- Process feedback (panelists’ location) typically has the effect of reducing the standard deviation of cut scores set by panelists
- It is also evident that the effect of feedback diminishes as the number of rounds of feedback and rating increases.

- It will be discussed in the Validity section
- It is a very important component in a standard setting study

Angoff-based Methods

- Web-based standard setting
- Reduce number of items rated by panelists
- Divide the test and the panelists into equivalent groups
- Use only a subset of items
- content and difficulty
- content, discrimination, and difficulty
- 50% items may be adequate

- Bookmark Method
- Use only a subset of items
- Content, item-type, and difficulty
- 70% items may be adequate

- Use only a subset of items

Easiest

Hardest

Cut 1 = avg.(-1.85 and -1.5) = -1.68

Cut 2

Cut 3

Cut 3 = 4

Cut 2 = 3

Cut 1 = 2

Cut 1

Cut 2

Cut 3

- Scaled scores are typically a linear transformation of ability estimates
- Example of a linear transformation:
- (Ability x Slope) + Intercept

- Panelists should be subject matter experts
- 10-15 panelists are adequate for a standard setting study
- Two-round of panelists’ rating may be sufficient to estimate a defensible cut
- A reasonable feedback data should be provided

- When designing a standard setting study, potential influencing factors should be considered
- Streamlined standard setting procedures may be a good consideration for low-stake tests.

Validity of Standard Setting Process

- Assumptions:
- Policy assumption: It claims that the performance standards are appropriate, given the purpose of the decisions
- Operational assumption: It claims that students with scores at or above the cutscores are likely to meet the performance standards, and students with scores below the cutscore are not likely to meet the standard.

- Policy assumption is often evaluated by documenting procedural evidence (e.g.,)
- Purposes of the decision process
- Selection of panelists
- Training of panelists
- Definition of performance standard
- Data collection procedure

- Operational assumption is examined through internal consistency evidence and external criteria
- Internal consistency: Results that are not internally consistent do not justify any conclusions.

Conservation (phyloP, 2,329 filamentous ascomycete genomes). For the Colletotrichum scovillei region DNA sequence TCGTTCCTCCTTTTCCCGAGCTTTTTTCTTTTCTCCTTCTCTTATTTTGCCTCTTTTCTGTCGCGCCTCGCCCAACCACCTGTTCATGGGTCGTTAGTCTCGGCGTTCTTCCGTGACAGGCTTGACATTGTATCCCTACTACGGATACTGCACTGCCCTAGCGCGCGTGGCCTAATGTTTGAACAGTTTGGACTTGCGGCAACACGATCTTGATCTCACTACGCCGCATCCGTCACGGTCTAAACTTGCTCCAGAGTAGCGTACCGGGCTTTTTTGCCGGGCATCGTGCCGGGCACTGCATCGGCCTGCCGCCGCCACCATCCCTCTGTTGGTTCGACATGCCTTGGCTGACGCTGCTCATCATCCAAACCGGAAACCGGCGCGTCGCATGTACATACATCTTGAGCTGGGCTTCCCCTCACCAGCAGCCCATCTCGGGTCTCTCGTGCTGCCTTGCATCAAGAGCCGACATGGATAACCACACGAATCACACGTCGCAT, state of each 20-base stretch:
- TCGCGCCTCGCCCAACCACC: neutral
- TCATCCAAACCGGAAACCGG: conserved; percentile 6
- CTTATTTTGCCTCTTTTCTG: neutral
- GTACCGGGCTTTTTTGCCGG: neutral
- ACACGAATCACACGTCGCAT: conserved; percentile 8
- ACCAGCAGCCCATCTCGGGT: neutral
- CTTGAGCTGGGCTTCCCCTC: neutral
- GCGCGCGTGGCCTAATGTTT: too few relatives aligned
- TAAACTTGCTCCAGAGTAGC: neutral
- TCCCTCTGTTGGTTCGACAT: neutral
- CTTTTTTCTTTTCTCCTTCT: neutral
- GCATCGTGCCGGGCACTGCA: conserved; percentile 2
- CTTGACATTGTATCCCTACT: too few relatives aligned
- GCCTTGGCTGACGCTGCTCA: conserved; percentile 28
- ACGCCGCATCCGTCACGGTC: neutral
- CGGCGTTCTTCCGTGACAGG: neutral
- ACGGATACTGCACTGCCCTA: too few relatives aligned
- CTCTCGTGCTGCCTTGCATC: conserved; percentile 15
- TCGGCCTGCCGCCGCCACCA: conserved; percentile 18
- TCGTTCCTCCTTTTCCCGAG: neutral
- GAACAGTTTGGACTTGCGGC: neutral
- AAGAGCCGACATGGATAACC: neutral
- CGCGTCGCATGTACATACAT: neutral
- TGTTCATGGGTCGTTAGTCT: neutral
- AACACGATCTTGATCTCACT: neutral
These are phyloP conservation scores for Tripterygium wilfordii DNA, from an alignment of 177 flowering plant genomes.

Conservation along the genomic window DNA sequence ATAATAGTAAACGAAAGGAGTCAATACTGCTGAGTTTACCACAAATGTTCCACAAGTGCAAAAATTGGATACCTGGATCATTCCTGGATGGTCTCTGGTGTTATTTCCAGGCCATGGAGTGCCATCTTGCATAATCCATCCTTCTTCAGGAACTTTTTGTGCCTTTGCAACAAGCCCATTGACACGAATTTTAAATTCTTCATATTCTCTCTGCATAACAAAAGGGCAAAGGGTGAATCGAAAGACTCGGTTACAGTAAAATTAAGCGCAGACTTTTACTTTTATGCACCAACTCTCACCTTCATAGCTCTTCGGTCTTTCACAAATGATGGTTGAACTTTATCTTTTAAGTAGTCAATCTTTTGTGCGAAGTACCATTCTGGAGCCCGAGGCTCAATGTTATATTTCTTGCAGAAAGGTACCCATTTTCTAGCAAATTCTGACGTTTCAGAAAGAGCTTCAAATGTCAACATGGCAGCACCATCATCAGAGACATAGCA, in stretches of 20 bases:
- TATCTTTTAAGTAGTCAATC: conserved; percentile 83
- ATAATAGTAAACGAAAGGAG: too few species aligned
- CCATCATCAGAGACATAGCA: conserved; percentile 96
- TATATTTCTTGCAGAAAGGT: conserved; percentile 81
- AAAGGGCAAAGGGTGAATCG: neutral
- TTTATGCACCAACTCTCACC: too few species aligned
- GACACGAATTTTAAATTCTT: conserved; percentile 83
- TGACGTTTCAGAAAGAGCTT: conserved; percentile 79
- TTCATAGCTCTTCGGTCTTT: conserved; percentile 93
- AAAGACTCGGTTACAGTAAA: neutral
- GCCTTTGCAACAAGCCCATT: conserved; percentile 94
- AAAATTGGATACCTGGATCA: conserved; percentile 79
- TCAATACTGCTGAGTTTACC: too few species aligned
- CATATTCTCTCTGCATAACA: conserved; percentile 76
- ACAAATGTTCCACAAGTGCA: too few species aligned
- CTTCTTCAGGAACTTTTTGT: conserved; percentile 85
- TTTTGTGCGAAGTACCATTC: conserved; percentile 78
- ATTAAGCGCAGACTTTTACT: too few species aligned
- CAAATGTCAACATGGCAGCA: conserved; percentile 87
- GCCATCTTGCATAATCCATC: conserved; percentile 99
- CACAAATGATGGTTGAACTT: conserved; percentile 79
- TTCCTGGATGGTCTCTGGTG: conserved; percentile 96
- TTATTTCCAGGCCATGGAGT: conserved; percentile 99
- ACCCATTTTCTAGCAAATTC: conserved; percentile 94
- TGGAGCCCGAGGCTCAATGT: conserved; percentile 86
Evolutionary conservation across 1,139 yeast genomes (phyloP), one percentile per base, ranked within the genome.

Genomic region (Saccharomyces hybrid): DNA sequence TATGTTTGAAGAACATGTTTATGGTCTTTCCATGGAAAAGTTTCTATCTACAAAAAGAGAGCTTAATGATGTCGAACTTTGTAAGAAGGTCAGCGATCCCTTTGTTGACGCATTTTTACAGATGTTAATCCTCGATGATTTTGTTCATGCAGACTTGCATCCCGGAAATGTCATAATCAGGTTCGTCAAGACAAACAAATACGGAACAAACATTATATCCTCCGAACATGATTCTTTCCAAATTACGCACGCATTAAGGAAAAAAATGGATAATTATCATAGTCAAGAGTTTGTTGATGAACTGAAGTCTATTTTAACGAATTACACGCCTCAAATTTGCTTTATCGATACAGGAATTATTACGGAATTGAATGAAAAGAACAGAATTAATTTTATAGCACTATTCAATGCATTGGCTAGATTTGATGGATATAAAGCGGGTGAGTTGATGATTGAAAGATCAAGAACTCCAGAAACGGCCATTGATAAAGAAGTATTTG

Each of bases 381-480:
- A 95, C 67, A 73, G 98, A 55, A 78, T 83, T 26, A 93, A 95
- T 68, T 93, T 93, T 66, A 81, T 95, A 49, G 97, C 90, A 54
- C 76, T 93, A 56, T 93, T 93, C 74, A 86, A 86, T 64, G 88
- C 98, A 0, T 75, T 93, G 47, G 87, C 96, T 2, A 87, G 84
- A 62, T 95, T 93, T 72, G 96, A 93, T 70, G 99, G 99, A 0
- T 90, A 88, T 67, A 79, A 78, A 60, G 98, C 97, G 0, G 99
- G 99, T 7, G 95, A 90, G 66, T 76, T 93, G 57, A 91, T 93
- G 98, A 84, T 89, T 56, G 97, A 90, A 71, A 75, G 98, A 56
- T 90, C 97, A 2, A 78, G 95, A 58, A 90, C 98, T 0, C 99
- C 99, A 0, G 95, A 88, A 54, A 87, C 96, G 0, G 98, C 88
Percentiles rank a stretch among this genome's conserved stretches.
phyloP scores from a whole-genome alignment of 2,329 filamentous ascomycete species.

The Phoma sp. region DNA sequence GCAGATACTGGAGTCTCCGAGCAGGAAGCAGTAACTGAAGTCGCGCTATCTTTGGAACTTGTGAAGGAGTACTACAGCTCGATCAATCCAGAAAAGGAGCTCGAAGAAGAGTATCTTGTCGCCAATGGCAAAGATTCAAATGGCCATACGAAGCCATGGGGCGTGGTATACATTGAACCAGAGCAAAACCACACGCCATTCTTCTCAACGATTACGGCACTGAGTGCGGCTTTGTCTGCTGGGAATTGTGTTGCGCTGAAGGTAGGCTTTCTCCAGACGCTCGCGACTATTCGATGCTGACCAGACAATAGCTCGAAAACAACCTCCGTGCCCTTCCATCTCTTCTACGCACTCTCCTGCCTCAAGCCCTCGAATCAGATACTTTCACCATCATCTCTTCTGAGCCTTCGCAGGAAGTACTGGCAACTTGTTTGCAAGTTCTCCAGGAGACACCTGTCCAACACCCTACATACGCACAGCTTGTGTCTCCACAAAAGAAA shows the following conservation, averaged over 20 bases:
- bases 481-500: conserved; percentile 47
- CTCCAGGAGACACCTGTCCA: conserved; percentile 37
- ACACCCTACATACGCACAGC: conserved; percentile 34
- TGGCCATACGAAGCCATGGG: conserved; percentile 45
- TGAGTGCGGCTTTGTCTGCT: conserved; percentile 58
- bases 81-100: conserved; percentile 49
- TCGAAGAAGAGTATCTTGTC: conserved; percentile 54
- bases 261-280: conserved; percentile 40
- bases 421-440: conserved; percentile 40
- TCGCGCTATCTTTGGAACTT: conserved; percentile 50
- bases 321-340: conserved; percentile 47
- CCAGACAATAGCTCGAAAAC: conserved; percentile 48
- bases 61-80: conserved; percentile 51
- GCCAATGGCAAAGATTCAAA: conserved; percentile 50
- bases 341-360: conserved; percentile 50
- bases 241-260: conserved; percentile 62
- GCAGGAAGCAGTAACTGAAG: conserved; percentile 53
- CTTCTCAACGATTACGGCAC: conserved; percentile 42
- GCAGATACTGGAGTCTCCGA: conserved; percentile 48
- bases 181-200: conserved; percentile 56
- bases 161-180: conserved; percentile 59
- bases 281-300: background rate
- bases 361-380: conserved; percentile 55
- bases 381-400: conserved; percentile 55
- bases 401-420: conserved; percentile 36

- Precision of estimates of the cutscore
- Standard error of the cutscore: If the standard setting study was repeated, to what extent we would be likely to get the same cutscore

- Analysis of item-level data
- Examining performances of students with scores near the cut score
- Comparing performance of two groups of students (one with scores a bit above the cut and the other a bit below the cut)

- Examining performances of students with scores near the cut score. For example, panelists set the proficient cut at 25 out of a possible score of 40.
- For an item, panelists think almost 90% of borderline proficient students should be able to answer the item correctly. If conditional p-value of the item for students who got a score of 25 is much different than 0.90, it implies that the cut score may not be accurately placed.

- Comparing performance of two groups of students (one with scores a bit above the cut and the other a bit below the cut):
- Compare conditional p-values of the items. We would expect that p-values for above-the-cut student group will be higher than p-value for below-the-cut student group.

- Intra-panelist consistency: A measure of how consistently a panelist provides judgments across the items
- Inter-panelist consistency: A measure of how consistently the panelists provide judgments on each item
- An index that measures inter-panelist consistency for an Angoff, Body of work, and Bookmark standard setting methods

- Comparisons to results of other standard setting methods
- Challenges: Different methods are not equally appropriate for a certain type of test

- Judgments by stakeholder groups (e.g., classroom judgment data)
- Challenges: Finding stakeholders who are qualified to make this judgment (e.g., stakeholders may have incomplete understanding about the performance level definition)

- Comparisons involving other assessment methods
- Existing classification data could be used as the basis for checking the appropriateness
- Challenges: Finding an appropriate external criterion

- Standard setting (or setting performance standards) is a judgmental method
- Different methods may set different performance standards for the same test
- This is ultimately a policy decision
- Standard setting procedure needs to be well documented in order to make it defensible.